How Wish ATL is a game-changer for women in sneakers – footwear news
Brands have focused more on female sneaker consumers in recent years, entering the market with female-focused silhouettes and needle-shifting collaborations. And yet representation within the industry – particularly among the ranks of owners – is scarce.
Though rare, Wish ATL owner and founder Lauren Amos believes her store’s story might offer hope to others.
âIt’s a man’s world, and it’s frustrating and sad that there aren’t more women involved,â Amos said. âBut I hope that because of us and others, and as more and more women get involved, there will be women who step up and want to run their own sneaker store. One of these days, I hope it’s going to be an old story and no one talks about women running sneaker stores. It will just be a store.
Julie Hogg, Partner and CEO of Wish ATL, says the store’s success in today’s male-dominated retail climate is already encouraging to some.
âWe take the time to develop our people and show them paths they may not have been exposed to before,â Hogg said. âWhen people find out we’re female and run them, it’s like, ‘Oh, wow’. And you can tell a young woman’s wheels are starting to spin and she sees that this is something that she could get involved in as well, because look at the success.
Some of Wish ATL’s most prominent brand partners recently teamed up with the retailer on eye-catching initiatives that spotlight creative women. For example, the retailer teamed up with Jordan Brand in April for a women-focused event for the latest collaboration with Aleali May, which was highlighted by the popular Air Jordan 1 Zoom Comfort shoe.
âBeing owned by women, Jordan was looking for us to take the lead, they approached us with the opportunity to do an early release specifically aimed at women,â Hogg said. âThe collection shows how streetwear is evolving to include women more significantly, much more than in the past. And what Aleali has done for the company has been phenomenal for the industry as a whole.
For Jordan Brand’s May collaborative effort, Wish ATL invited members of Mahogany-N-Motion – the dance team from nearby Spelman College – to the store for early access to purchase the collection, get nail art. custom inspired line and more.
âWe are ready to hear our own gender. For years we’ve heard stories from men, but now it’s time to hear from ourselves, to share stories that are relevant to other women, âsaid Amos. “It is important [to shine the light on] run by women, owned by women to give hope and encouragement.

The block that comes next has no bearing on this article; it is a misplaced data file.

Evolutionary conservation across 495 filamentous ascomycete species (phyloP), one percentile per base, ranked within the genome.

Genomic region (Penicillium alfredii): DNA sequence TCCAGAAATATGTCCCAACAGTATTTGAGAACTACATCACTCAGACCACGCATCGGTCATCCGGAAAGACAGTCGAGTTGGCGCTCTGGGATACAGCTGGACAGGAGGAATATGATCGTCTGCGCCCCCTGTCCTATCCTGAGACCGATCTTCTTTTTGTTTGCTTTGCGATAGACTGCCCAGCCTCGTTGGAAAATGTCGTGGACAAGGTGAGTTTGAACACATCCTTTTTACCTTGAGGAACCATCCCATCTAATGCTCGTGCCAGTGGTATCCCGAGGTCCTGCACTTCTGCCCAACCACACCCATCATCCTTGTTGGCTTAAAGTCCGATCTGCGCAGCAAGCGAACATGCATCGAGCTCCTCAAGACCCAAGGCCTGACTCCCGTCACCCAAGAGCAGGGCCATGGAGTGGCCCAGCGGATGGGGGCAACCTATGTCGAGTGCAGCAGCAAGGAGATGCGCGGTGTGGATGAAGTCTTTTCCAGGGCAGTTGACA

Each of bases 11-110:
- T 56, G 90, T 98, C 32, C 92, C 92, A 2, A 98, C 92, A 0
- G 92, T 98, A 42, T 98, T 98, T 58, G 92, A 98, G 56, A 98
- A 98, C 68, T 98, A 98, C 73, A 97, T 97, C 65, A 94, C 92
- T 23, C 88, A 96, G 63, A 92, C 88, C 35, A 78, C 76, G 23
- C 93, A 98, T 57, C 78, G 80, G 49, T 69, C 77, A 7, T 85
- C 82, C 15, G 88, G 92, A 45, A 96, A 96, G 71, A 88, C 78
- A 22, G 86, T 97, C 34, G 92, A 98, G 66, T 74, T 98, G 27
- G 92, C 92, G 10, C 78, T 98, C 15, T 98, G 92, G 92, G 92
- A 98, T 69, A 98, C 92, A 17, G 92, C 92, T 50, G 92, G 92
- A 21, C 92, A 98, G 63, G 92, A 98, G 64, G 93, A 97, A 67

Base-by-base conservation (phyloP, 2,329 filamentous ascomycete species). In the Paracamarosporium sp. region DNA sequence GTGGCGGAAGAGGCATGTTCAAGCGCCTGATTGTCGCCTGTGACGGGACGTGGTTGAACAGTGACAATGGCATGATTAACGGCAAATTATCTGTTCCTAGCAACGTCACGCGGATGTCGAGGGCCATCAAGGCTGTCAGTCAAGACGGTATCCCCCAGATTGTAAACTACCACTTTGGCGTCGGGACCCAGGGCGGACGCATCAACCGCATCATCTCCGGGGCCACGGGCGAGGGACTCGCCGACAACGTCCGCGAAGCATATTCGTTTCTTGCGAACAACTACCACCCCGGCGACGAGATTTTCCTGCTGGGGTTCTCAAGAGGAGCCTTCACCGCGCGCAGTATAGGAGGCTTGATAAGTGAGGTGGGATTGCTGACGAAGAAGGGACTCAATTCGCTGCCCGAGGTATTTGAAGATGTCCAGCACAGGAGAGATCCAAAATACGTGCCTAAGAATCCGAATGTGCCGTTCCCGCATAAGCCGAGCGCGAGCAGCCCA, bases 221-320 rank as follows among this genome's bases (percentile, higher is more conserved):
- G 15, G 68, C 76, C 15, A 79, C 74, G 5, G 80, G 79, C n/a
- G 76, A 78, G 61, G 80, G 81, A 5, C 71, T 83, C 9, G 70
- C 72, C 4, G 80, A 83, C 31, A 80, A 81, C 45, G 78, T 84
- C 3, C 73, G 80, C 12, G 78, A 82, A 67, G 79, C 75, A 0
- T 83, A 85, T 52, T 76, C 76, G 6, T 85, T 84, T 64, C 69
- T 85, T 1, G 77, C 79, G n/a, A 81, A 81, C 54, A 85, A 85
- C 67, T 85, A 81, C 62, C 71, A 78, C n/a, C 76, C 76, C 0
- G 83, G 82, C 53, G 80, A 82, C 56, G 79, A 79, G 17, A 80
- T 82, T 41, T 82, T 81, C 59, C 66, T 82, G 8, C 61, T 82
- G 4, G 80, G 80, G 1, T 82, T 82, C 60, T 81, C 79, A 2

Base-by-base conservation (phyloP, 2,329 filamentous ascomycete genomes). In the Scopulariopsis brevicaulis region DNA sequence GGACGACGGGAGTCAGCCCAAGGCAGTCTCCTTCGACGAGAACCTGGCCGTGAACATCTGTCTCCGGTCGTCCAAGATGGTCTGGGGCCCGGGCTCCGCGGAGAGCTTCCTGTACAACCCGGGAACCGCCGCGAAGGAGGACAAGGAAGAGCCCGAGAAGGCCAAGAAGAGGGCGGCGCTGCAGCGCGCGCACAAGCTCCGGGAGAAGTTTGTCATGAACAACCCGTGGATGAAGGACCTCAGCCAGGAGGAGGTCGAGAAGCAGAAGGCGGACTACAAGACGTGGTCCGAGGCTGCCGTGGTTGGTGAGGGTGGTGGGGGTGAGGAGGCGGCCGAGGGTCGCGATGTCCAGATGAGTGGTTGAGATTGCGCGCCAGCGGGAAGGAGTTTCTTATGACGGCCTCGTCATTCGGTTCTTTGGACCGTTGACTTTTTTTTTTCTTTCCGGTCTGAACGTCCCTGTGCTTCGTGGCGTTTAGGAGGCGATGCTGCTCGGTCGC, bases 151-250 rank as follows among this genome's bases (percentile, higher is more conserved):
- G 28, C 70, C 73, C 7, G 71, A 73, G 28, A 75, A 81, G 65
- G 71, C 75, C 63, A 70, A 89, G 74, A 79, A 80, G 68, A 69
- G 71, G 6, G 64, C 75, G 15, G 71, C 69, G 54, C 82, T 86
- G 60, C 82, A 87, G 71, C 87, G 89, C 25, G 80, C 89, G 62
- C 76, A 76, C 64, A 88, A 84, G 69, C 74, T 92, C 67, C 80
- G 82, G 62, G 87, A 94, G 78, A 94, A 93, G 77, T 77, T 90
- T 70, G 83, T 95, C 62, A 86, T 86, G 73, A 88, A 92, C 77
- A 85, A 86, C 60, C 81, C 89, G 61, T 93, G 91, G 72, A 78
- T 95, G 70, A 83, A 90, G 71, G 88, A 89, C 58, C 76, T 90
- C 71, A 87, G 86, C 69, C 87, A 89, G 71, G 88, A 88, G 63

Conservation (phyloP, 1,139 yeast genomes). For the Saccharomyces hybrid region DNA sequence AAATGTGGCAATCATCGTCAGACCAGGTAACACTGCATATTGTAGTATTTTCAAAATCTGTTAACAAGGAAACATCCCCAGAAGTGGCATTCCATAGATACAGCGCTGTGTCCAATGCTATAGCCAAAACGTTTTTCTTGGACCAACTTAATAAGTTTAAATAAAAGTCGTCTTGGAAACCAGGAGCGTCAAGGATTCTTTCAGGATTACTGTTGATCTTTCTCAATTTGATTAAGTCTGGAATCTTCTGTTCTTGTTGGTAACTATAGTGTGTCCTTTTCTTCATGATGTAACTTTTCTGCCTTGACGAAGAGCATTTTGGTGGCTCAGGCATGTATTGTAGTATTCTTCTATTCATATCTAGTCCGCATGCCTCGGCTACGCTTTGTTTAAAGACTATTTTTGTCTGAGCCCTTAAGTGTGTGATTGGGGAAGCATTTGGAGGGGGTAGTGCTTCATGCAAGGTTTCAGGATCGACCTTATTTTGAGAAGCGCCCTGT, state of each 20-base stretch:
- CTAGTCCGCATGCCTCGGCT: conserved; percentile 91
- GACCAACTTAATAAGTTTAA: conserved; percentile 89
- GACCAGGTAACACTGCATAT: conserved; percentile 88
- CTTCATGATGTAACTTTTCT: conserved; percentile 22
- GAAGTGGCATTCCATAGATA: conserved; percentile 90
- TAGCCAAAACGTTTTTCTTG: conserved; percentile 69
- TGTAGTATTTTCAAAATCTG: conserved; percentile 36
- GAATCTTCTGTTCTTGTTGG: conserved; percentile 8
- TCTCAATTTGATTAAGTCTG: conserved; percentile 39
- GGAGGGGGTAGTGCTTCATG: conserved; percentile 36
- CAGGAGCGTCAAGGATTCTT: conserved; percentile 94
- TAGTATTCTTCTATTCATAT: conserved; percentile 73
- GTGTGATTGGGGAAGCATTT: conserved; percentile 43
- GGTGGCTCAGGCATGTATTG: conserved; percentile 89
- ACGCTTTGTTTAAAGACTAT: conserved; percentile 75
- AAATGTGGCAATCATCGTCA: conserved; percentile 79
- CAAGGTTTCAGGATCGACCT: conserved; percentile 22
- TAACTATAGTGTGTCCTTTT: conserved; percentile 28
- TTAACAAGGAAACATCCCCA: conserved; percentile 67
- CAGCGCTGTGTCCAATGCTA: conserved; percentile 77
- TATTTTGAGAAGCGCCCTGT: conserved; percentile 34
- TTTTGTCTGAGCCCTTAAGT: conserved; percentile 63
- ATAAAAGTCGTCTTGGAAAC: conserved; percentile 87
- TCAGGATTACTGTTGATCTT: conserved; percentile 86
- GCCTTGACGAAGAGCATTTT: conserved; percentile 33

However, even with the introduction of storytelling and female-led activations, you won’t find a separation between male and female-focused products in store.
âIt’s all there because we don’t think there should be women and men,â Hogg explained. âWe mix the shoes, even women’s sizes, and sometimes they come in extended women’s sizes, so a man can get them too. We’ve had women’s sections in the past, but the way we buy brands that we bring in, women love them as much as men do, so it doesn’t make sense to segment women aside because they buy. all the space.
Amos added: âWomen don’t want to have a section just for women. They want to be one among many. Having everything together gives them the ability to shop across the store rather than a small, organized section.
Hogg believes that extended sizes are a great way for brands in the industry to communicate better with women.
âIt starts with extended sizes – or sizes for the whole family, as some brands call it – it’s a good start because it gives women a level playing field, it gives everyone the opportunity to play. ‘get a shoe,’ Hogg said. “Feminine exclusives, I think it’s more of a [major] release the catch where it can make it look like it’s just wrapped up for the girl and then the guy wants it.
She said Nike and Adidas have led the charge by offering expanded sizes and that other brands are making them available to Wish. And having extended in-store sizing has proven to be a success.
âWe see 4-14 come in our doors, and it’s right on the floor so anyone who wants it has access,â Hogg said. “And when we see that the 5, 6 and 7 are selling harder, we’ll react to that because we know the shoe is geared towards a female customer rather than the male customer.”
She continued, âI’ve seen a lot of improvements over the past two strong seasons offering almost every product line 4-14 and then [major] the outings are aimed more at women than in the past, or they allow us to get smaller sizes.
Looking ahead, Wish ATL has planned several efforts for this year and early 2022 that should further elevate its stature.
For starters, the retailer will offer a new clothing collection in-house in the fourth quarter, with a target date in September. The new line will be launched through the Wish ATL website. âWe want the brand to grow into our main clothing offering. The Wish brand is a very important growth opportunity for us, so you will focus more on clothing collaborations, as well as our clothing brand, âHogg said.
In addition, Wish will launch a loyalty program at the start of the fourth quarter that will offer benefits and rewards to loyal customers. Finally, it will redesign its website in Q4 and launch an app shortly thereafter in 2022.